Acute shortages of trained teachers have led to a 50 per cent increase in vacancies for primary teachers in inner London, figures released by the government last week reveal.
The figures show that overall vacancies in the primary sector have risen from just 800, 0.6 per cent, in 1997, to 1,400, 0.8 per cent, this year. In inner London, vacancies rose from 2.4 per cent to 3.6 per cent.
"We are not providing enough primary school teachers," said John Howson, a consultant to the Teacher Training Agency. "The training situation is still terrible."
The figures cast doubt on the government's pledge last week to provide an extra 1,500 classroom teachers by September, to ensure that primary school class sizes will be cut according to the manifesto pledge.
The target for teacher training postgraduates for 1998, who will be on the employment market in June, has been reduced by the government from 4,772 to 4,423. "There is no way they can do it," said Mr Howson, "unless they use the pool of unemployed teachers."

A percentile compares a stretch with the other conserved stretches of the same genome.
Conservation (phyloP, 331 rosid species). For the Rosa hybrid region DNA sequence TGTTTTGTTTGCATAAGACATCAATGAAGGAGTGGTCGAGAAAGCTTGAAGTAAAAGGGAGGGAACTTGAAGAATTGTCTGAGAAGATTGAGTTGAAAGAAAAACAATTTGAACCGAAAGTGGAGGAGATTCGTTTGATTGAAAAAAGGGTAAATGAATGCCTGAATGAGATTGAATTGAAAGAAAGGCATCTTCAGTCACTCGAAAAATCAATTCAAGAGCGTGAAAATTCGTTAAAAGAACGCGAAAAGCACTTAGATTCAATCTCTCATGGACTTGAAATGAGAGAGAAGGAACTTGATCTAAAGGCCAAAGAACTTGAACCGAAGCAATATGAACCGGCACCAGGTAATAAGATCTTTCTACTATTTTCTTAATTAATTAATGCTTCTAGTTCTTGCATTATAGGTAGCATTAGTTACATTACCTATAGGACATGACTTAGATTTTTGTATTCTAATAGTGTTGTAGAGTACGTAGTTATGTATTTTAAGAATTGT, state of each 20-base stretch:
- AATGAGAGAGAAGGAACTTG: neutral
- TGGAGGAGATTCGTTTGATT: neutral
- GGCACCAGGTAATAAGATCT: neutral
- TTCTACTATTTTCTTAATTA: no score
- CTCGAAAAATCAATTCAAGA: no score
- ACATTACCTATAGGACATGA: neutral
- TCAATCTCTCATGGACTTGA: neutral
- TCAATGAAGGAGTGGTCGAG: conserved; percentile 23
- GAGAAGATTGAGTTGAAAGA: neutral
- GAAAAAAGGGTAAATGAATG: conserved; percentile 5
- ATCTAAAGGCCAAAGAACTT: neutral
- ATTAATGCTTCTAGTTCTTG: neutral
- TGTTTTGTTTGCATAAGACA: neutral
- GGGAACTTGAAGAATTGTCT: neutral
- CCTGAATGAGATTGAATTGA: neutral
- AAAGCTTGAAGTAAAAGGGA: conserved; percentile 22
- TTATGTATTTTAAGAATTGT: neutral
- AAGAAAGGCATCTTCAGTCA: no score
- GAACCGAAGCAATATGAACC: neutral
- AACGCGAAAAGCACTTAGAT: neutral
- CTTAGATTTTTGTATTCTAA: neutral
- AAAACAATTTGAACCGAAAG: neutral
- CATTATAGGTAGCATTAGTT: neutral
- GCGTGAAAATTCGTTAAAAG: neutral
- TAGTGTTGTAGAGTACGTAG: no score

But the government, said Mr Howson, is also not prepared to pay for the new teachers. The Department for Education and Employment has provided Pounds 22 million to supply the extra teachers, which comes to about Pounds 14,000 per teacher, far short of staffing salaries and employer costs.
The new figures also revealed that vacancies for secondary maths teachers have doubled in the last two years. In other subjects, where vacancy levels remained stable, Mr Howson said, the vacancy levels have only been maintained as the school's budgets for posts have been cut.